HUD Inspector General Finds Office of Multifamily Programs Did Not Identify Properties with Successive Failing Physical Inspection Scores

HUD’s Office of the Inspector General (OIG) issued “Previous Participation Flags in Multifamily’s Active Partner Performance System,” an audit of the Office of Multifamily Programs (Multifamily). The audit is meant to determine whether Multifamily properly “flagged” Project-Based Section 8 Rental Assistance (PBRA) properties that received unacceptable physical inspection scores. The OIG audit, dated February 14, found that 13 of 21 reviewed properties with consecutive Real Estate Assessment Center (REAC) scores of less than 60 were missing the required “flags” for unacceptable physical conditions in Multifamily’s Active Partners Performance System (APPS). In six of those 13 instances, the property had more than one missing flag. Flags are considered risk factors that require appropriate mitigation.

According to OIG, the reasons for the shortcoming are (1) that Multifamily does not have a quality control program to ensure that Field Office-based Multifamily account executives manually enter flags in APPS and (2) that Multifamily does not have an automated process for flagging a property once it has received a second, consecutive REAC score of less than 60. Consequently, the health and safety of residents can be impacted. Senior Multifamily officials indicated that for several years the office had included modernizing APPS as an information technology (IT) business need; however, HUD determined that other departmental IT needs were higher priorities.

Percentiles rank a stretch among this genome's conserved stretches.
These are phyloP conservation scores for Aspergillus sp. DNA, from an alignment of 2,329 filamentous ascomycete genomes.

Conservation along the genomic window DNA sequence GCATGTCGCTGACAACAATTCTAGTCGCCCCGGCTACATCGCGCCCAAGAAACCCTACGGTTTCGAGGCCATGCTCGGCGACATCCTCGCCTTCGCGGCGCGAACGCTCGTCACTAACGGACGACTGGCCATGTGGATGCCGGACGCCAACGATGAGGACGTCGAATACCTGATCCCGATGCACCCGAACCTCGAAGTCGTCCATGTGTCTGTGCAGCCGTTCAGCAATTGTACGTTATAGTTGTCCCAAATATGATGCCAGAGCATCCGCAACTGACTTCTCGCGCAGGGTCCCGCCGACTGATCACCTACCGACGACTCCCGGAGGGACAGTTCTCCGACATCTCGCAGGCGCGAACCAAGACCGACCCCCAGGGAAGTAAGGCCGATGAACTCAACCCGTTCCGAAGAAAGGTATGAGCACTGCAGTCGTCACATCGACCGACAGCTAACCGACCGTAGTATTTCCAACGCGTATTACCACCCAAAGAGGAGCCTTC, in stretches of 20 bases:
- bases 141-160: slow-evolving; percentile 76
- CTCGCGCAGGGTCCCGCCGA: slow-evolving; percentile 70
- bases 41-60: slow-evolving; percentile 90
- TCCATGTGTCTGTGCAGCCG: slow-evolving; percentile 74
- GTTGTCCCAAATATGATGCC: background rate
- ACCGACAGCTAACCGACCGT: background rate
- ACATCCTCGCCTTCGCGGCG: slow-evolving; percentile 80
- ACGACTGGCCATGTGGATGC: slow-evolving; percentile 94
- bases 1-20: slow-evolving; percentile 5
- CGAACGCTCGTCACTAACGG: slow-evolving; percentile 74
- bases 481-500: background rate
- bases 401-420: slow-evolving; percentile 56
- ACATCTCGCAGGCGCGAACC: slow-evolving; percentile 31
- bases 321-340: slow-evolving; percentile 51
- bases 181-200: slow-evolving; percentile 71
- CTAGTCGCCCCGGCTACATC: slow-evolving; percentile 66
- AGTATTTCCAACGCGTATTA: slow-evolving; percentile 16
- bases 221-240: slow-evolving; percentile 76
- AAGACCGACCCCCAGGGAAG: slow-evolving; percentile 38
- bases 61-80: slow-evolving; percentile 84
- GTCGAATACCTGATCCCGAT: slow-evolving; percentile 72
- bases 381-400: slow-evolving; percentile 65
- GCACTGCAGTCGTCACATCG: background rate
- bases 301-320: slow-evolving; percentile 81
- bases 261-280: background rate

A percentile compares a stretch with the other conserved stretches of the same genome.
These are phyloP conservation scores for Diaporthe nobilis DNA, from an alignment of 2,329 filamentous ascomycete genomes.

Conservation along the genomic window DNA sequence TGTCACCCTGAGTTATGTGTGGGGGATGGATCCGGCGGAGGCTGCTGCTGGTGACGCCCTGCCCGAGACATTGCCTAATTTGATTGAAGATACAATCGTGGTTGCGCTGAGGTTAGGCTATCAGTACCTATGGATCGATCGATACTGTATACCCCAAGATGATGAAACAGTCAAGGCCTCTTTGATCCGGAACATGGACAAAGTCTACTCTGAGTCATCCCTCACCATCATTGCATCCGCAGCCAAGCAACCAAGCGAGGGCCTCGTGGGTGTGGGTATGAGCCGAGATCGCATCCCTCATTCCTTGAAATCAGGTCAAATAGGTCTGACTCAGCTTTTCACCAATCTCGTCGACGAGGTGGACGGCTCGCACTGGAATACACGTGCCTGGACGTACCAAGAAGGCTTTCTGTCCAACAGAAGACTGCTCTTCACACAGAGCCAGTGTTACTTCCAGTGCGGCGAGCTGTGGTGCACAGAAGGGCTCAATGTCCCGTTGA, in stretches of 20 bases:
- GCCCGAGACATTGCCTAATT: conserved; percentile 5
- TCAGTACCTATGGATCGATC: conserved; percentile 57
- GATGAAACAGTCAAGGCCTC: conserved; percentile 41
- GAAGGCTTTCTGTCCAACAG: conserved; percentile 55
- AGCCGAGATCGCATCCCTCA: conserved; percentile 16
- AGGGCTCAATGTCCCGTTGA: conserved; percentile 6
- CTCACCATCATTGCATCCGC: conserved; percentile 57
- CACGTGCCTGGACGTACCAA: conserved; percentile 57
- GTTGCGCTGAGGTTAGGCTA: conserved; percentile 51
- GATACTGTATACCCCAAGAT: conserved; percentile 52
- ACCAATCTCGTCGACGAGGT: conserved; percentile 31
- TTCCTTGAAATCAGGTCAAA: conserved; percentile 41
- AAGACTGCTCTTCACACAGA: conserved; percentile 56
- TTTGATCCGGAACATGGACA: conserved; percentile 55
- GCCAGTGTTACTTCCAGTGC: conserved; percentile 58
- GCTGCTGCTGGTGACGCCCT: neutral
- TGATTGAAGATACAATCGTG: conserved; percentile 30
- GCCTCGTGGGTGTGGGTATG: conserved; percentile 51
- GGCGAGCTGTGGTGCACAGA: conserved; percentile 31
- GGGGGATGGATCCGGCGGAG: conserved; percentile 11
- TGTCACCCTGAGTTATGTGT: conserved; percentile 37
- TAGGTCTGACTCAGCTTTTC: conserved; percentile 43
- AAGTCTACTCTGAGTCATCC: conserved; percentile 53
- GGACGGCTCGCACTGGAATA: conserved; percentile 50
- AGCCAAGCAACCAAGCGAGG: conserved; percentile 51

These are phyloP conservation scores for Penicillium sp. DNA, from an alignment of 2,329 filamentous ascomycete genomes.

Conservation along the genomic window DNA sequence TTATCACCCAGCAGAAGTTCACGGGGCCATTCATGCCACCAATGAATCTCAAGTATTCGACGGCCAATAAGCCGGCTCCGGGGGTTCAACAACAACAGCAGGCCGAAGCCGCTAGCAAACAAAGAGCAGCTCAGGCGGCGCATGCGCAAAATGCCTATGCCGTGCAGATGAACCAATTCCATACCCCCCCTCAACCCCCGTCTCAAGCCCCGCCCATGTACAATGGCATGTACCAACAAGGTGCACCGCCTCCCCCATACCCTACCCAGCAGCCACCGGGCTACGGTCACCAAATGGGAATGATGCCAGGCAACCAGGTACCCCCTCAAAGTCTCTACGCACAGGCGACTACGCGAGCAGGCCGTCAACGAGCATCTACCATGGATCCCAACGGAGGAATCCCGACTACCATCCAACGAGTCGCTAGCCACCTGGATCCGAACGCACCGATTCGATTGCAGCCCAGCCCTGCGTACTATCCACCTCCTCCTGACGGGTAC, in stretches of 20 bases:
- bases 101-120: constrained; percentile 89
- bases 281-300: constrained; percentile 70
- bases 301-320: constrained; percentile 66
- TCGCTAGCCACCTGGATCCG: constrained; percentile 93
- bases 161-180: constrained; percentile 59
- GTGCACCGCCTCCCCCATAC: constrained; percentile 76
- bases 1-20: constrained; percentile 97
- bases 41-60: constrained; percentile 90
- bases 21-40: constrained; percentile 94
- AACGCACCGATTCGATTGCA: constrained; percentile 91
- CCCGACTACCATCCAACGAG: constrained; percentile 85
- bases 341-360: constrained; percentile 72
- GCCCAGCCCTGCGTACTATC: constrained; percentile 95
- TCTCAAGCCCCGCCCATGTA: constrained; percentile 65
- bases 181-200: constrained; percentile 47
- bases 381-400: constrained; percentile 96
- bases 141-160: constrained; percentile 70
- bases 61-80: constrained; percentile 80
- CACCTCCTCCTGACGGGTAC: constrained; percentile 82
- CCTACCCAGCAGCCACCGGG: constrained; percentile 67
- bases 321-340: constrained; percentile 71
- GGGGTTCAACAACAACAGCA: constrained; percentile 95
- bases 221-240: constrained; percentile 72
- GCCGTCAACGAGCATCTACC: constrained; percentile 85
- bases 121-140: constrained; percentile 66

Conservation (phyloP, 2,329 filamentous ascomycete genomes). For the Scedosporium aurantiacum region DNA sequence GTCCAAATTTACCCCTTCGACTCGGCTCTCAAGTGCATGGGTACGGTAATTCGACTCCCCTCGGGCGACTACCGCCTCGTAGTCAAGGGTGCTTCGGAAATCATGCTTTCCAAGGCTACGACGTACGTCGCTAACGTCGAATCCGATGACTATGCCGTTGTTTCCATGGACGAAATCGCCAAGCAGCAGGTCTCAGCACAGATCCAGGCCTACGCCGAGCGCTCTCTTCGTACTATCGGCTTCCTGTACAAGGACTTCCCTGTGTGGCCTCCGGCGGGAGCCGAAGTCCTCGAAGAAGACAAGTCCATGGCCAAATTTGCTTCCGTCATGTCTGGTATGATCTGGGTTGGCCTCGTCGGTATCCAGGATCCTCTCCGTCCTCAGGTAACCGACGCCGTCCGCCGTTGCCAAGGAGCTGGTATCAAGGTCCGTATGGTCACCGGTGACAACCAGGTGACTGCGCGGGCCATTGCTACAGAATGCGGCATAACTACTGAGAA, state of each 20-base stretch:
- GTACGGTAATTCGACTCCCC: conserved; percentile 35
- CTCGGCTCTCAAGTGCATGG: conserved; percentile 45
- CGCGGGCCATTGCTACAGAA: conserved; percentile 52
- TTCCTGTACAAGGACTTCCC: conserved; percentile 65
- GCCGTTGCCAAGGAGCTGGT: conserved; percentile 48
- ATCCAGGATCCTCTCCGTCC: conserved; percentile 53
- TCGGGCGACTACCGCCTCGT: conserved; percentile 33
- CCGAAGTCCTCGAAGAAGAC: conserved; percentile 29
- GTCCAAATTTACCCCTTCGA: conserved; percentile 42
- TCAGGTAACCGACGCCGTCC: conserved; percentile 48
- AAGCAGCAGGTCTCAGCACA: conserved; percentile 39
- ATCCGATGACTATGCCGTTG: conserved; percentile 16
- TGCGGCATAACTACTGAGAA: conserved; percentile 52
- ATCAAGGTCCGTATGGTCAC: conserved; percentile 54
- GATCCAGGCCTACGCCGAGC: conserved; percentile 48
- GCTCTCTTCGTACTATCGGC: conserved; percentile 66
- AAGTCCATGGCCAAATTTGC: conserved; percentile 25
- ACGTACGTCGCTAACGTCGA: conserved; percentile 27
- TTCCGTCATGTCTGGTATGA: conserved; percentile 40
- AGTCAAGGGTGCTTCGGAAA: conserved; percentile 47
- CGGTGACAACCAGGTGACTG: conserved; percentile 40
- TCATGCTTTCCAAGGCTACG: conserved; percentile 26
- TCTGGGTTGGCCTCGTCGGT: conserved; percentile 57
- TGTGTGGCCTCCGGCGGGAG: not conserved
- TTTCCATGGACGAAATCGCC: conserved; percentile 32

Within Multifamily, the Office of Asset Management and Portfolio Oversight (OAMPO) is responsible for overseeing Multifamily properties and coordinating with HUD’s Real Estate Assessment Center (REAC). OAMPO uses three flag tiers in APPS to identify risks:

  • Tier 1: Flags are considered an elevated risk.
  • Tier 2: Flags are considered an ongoing risk.
  • Tier 3: Flags are considered a single risk and a flag is removed when the reason for assigning the flag is resolved.

Properties that should receive a Tier 2 flag include those that:

  • Have received a REAC score of less than 30.
  • Have received two consecutive REAC scores of less than 60.
  • Have a history of receiving REAC scores of less than 60.
  • Have been found to have other repeated failures maintaining decent, safe, and sanitary conditions.

A property with a Tier 2 flag requires attention from two Multifamily officials in order to appropriately mitigate the substandard conditions. A Tier 2 flag can be removed when a property has not received a REAC score of less than 60 for five years.

Read the OIG audit report, “Previous Participation Flags in Multifamily’s Active Partner Performance System” (2023-KC-0002), February 14, 2023, at:

More information about Multifamily’s PBRA program is available on page 4-67 of NLIHC’s 2022 Advocates’ Guide.